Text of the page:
Chronic bronchitis typically has an effect on both male and female dogs of middle age. It is known by a serious inflammation in the inside of the airways of the dog’s lungs. The ailment should be contemplated when a dog’s cough lasts longer than two months.
Cause of Bronchitis in Dogs
For the majority of cases, the main cause of chronic bronchitis is unknown. Some cases of the condition are preceded by Dog Kennel Cough, though prior infections do not seem to be a primary cause. Smoke, dust, and other irritants found in the air can also be a reason for inflammation of a dog’s bronchial tubes.
Signs and Symptoms
The most common sign of chronic bronchitis in dogs is a dry cough that may or may not produce phlegm. The Dog Coughs are often triggered by excitement and exercise. The coughing fits typically cease with gagging or the expulsion of a foamy substance. These actions can often be seen as Dog Vomiting. Weight and appetite of the dog are well maintained with bronchitis.
If left untreated, chronic bronchitis can continue to damage a dog’s breathing airways and lead to a buildup of pus and mucus in the bronchial tubes. This creates a condition known as bronchiectasis. Coughing for an extended period of time can assist enlarging of the air sacs in the lungs, which is called emphysema. These two ailments cannot be reversed, and can lead to more serious conditions such as lung and Dog Heart Disease.
Pollutants should be eliminated from the air to help improve chronic bronchitis in dogs. Reduce stress levels and excitement. Ensure your dog gets plenty of rest to decrease fatigue. Dogs that are suffering from Dog Obesity should be placed on a diet. Walking is a good exercise to control bronchitis, but be careful not to do too much. Use a chest harness with a leash rather than a collar to avoid strain on your dog’s larynx.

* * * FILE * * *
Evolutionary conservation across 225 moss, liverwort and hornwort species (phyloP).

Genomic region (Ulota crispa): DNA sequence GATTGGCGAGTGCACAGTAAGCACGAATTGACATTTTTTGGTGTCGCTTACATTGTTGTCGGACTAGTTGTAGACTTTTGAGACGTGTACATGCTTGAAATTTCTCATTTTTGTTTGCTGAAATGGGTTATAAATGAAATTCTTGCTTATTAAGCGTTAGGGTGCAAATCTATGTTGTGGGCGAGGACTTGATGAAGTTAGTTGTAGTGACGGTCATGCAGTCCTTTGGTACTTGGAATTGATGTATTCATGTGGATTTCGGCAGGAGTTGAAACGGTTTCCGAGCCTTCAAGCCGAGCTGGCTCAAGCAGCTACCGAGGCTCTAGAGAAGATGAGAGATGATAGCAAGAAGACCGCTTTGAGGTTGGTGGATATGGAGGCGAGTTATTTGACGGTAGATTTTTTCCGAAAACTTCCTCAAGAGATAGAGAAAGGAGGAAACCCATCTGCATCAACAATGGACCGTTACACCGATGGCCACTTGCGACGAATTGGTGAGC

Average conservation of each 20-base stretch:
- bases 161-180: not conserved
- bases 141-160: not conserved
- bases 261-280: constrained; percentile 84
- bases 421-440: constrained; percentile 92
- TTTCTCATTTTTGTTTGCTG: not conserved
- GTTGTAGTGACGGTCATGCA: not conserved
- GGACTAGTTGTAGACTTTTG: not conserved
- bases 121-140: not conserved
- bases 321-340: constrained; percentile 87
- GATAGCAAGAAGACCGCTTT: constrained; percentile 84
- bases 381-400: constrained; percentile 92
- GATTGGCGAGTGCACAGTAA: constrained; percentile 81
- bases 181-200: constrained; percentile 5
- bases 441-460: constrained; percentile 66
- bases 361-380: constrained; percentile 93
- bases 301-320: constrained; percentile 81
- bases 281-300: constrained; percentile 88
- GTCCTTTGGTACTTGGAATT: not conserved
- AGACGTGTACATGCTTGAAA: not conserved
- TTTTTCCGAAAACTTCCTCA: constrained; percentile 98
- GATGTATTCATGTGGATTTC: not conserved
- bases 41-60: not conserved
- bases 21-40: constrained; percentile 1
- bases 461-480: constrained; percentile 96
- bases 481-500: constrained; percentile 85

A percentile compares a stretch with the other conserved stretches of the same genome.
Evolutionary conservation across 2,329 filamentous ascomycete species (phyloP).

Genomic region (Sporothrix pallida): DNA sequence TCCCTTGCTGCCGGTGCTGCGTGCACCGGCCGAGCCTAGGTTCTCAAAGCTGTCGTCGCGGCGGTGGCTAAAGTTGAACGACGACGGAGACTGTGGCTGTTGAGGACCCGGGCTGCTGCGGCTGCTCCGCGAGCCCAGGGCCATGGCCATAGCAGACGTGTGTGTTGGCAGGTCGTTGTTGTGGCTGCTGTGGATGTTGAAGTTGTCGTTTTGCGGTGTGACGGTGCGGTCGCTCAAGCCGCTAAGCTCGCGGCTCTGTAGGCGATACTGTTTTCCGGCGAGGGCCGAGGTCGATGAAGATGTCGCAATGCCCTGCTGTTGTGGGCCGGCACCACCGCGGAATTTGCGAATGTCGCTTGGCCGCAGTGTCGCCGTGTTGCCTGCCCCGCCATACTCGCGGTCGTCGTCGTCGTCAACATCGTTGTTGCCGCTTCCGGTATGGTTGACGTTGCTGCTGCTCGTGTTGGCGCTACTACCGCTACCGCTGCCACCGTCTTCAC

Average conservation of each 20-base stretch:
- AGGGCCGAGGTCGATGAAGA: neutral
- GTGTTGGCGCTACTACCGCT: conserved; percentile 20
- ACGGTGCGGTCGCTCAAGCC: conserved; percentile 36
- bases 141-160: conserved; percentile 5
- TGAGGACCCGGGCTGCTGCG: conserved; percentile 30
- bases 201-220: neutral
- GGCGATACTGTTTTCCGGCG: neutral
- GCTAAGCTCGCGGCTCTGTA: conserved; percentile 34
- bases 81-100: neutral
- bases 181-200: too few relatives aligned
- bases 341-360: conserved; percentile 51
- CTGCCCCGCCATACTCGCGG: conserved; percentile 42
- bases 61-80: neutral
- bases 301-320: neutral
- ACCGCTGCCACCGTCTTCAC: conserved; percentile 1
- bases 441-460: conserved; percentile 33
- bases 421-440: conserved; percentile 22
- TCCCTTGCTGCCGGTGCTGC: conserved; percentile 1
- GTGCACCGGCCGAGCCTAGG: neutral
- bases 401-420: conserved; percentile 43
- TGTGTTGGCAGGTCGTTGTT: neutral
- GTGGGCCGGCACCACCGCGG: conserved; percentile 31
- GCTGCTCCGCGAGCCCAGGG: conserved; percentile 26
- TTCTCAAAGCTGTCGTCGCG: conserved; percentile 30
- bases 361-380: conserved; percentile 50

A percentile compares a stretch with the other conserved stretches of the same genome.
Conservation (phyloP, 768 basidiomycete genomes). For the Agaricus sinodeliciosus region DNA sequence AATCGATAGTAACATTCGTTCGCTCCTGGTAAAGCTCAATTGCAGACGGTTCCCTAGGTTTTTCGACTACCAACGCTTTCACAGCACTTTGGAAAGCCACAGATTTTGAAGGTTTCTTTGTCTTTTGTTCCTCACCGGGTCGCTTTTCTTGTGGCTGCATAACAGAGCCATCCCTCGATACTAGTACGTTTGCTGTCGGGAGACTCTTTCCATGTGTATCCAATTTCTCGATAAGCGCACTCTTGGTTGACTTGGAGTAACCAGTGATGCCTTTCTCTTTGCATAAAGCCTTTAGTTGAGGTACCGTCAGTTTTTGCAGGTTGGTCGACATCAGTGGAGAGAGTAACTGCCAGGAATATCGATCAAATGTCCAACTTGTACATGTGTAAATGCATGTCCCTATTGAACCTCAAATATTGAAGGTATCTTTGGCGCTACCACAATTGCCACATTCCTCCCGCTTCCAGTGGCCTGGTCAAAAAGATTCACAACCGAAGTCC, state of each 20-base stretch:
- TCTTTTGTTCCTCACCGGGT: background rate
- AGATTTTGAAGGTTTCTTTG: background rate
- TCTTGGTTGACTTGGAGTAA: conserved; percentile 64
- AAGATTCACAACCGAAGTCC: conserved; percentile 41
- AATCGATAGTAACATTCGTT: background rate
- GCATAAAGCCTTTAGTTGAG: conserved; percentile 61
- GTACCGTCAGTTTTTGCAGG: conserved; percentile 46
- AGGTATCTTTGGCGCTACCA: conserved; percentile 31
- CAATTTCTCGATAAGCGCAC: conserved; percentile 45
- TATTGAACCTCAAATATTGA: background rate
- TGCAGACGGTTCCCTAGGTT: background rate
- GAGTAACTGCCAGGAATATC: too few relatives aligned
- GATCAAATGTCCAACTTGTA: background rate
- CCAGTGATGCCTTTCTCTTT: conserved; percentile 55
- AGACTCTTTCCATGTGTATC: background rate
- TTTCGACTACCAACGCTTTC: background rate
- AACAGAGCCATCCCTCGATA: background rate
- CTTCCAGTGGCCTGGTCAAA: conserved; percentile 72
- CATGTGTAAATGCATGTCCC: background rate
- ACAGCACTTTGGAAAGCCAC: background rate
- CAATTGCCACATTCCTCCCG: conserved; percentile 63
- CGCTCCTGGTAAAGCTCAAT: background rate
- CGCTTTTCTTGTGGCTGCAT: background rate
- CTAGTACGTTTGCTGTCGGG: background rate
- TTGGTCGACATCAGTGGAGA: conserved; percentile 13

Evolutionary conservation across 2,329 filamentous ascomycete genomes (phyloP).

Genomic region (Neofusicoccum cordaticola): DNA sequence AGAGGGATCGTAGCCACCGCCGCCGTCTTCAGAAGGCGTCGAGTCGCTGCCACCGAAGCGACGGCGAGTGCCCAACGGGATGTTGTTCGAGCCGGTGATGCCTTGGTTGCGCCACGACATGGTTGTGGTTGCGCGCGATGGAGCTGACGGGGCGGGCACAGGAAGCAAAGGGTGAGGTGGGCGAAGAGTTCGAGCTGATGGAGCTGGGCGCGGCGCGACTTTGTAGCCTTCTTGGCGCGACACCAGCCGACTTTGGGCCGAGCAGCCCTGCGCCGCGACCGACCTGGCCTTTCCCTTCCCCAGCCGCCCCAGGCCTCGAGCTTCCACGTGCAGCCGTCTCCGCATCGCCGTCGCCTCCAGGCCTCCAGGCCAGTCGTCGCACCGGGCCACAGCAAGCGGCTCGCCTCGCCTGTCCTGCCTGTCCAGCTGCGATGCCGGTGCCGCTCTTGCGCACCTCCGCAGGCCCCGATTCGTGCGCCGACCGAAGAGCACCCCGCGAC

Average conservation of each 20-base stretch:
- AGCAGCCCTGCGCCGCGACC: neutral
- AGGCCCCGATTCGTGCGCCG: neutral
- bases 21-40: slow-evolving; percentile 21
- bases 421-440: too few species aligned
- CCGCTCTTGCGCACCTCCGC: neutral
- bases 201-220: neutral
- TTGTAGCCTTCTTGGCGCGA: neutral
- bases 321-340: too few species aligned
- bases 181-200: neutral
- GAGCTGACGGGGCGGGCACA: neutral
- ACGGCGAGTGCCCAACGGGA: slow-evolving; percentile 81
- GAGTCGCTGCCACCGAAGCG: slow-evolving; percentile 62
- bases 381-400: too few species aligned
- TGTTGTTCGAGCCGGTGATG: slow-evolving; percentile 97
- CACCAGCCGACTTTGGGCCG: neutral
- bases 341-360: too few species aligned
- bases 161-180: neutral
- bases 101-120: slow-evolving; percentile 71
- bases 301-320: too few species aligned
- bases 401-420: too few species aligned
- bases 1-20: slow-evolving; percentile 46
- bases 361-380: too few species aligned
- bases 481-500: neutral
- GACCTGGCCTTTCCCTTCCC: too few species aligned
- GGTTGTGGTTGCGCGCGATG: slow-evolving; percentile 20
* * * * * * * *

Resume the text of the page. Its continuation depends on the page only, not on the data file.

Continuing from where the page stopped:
Medications can be given to help decrease the inflammation found in the breathing passages. A veterinarian can prescribe a 2-week course of corticosteroids. If proven to be beneficial to the pet, a daily dose may be given to prevent recurring infections. Bronchodilators are often given to dogs that have wheezing or difficulty breathing. This form of medical help works to relax the airways.
If coughing continues without responding to the medication, it is likely that a bacterial infection is present. Antibiotics are necessary to rid the body of the bacteria. Cough suppressants can be given for longer periods of coughing. These should be given only in moderation, as they hinder the immune system and prohibit the alleviation of the infection.
Prognosis of Bronchitis in Dogs
A dog’s response to treatment for chronic bronchitis may vary. Some make good progress and coughing fits are eliminated for a while. Other canines may need daily maintenance pharmaceuticals and frequent adjustments to dosages.